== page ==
🧪 Employer Brand Headlines #157: The "Since You're Gone" Edition
Do you know what's missing in your talent pipeline strategy?
Written by James Ellis. »» Yes, you should say hello! ««
Over the last five years, one thing I’ve learned is that while your employer brand is for everyone, getting recruiters on board and properly using the employer brand at every stage of the funnel and for every interaction is crucial to your success. More than that, getting recruiters trained on how to use the brand will lower their time to fill, build stronger pipelines and increase their offer acceptance rates.
To do that, we need to close the recruiter/brander gap.
That’s why I launched my first video-on-demand course to teach recruiters how to use and get the most out of their company’s employer brand. It helps them succeed, and it helps you establish the value of the brand.
This might be the easiest way to transform your company’s thinking about EB.
»»Take a look.««
Want to make any TA leader’s heart beat a little faster? Talk about pipelines.
You know, pipelines. That list of people who are really interested in your jobs, even though you don’t have one for them at the moment.
Perhaps you call them “talent communities?” Please don’t. Communities are groups of people who interact with one another, not just the list of names who get a quarterly newsletters.
For a hot minute we called it “relationship-driven-recruiting” (as opposed to the purely transactional process most companies favor).
Or maybe you’re old school and you call them “previous applicants kept ‘on file.’”
Call it what you want. We’re in the new golden age of technology that allows us to collect information about strangers, segment them so that we know whether they would be more interested in jobs in Philly or Fresno (or sales jobs versus development jobs), and then feed them content that might influence their perception about our company to the point where they are more inclined to apply for a job (or answer a recruiter’s outreach).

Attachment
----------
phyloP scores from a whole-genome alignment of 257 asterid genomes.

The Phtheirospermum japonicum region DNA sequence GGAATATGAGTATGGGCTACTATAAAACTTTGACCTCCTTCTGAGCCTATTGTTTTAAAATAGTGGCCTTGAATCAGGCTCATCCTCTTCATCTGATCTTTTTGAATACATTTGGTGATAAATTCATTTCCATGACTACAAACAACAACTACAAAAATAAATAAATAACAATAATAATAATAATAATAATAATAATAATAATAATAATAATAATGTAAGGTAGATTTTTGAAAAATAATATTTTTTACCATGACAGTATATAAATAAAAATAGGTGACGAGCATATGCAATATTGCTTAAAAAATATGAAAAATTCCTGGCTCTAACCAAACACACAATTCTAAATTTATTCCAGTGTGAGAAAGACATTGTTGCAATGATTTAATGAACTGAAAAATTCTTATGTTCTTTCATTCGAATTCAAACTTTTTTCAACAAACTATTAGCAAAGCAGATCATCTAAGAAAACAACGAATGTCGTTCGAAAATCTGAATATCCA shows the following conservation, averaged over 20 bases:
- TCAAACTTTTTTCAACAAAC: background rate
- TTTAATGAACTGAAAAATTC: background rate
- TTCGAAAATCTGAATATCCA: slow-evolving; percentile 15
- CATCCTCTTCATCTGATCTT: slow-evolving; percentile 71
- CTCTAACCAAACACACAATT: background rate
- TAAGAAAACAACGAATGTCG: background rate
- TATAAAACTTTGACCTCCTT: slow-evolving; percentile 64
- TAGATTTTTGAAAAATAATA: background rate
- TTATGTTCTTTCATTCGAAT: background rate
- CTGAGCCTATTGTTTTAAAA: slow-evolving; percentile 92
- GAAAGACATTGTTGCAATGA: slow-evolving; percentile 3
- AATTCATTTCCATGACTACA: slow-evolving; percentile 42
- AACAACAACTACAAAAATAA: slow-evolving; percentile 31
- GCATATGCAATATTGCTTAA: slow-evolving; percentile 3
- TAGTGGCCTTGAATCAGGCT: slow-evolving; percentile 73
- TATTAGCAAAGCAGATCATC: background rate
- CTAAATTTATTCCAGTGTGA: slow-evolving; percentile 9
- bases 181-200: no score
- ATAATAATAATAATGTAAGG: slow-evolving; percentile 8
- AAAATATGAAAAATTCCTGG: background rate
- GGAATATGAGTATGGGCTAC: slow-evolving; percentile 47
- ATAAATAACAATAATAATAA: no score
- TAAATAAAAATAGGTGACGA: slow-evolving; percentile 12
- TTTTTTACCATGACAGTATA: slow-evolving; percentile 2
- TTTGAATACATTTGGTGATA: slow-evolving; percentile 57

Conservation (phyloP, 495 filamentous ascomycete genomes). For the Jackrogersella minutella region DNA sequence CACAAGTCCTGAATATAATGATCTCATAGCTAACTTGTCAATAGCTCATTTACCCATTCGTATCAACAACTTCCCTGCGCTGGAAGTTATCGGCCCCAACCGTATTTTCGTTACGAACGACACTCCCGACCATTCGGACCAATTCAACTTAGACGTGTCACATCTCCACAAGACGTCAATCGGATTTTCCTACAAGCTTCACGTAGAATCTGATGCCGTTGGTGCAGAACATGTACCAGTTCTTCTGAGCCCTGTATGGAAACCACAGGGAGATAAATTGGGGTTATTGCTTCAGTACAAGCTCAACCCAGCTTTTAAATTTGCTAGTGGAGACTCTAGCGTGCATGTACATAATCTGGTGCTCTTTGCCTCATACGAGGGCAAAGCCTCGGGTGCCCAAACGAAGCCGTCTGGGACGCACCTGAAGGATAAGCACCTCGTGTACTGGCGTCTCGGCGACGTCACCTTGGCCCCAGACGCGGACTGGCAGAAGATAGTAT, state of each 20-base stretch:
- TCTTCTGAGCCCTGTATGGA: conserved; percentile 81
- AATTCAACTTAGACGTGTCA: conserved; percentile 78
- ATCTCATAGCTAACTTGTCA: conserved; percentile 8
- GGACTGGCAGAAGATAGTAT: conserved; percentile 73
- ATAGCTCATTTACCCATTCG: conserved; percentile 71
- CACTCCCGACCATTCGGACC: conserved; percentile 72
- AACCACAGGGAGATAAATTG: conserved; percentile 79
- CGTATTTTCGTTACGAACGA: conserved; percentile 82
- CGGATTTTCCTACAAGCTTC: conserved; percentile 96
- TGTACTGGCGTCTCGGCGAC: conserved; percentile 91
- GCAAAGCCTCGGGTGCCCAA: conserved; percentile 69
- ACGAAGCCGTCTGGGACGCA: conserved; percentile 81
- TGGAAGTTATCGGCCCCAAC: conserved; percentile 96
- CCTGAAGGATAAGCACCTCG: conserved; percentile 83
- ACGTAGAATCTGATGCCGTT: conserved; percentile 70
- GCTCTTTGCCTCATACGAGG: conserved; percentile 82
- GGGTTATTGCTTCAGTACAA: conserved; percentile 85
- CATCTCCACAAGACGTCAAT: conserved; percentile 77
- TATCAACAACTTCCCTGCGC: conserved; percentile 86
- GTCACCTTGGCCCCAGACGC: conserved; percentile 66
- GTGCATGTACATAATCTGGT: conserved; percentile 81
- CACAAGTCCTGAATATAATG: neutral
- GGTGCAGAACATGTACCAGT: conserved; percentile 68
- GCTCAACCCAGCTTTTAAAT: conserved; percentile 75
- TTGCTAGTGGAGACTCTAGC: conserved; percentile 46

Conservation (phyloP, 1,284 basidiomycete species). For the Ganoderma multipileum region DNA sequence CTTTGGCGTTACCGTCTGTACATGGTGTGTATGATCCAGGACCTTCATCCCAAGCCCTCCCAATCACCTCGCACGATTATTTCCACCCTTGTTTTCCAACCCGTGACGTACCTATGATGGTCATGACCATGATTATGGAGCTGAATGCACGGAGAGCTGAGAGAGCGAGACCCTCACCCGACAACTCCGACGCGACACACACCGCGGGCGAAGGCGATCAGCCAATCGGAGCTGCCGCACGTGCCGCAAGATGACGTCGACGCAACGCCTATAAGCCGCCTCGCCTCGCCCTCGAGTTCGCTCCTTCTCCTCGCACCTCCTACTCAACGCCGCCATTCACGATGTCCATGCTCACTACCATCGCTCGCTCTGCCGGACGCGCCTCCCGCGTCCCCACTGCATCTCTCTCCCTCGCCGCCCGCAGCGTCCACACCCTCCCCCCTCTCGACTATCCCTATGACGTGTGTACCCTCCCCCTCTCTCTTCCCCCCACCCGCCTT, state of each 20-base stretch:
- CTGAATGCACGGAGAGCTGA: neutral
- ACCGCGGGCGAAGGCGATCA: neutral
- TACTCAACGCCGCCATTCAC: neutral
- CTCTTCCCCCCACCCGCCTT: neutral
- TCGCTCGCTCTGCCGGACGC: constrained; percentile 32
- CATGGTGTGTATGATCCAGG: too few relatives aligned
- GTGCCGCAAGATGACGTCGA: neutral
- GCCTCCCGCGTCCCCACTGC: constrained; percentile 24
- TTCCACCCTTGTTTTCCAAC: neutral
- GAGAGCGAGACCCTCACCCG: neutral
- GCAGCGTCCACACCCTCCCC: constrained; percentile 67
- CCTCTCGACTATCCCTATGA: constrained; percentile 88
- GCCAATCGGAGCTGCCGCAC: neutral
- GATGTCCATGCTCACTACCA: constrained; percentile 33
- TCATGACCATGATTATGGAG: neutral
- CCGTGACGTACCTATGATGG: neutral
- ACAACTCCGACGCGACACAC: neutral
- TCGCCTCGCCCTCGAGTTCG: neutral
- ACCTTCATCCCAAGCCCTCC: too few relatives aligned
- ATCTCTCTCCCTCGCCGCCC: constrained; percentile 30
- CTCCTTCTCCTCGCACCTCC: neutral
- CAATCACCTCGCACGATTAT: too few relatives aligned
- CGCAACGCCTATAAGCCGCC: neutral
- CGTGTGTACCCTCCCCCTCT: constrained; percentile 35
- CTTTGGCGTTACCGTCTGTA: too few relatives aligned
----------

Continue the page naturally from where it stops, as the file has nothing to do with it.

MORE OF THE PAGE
We can use email, chatbots, texts, whatsapp messages, web visits, and almost any number of channels to capture a stranger’s info, dump it directly into the ATS/CRM so we can start feeding them appropriate targeted content.
But there’s a big problem. Very often when we buy these cool, often comprehensive and complex toolsets, we’re excited by all the candidates we’re going to be able to reach. Hopefully, we’re willing to invest in the work it will take to build content that will keep those leads warm. But there’s still something missing.
We see articles like this that cite that 3 out of 4 job seekers want to give you their information even when there’s no job available, but note that this is only current job seekers. Did you build a pipeline toolset to talk to people who were already going to apply to your jobs?
Of course not. You built it to engage people who aren’t looking for jobs. That’s where the best talent often is, and it’s the audience least served by… well, everything you do.
Your video about what it’s like to work there or your compellingly-written job posting is about as useful to them as a combination shampoo conditioner is to me. What’s missing from your pipeline strategy is the reason someone would want to step into your pipeline.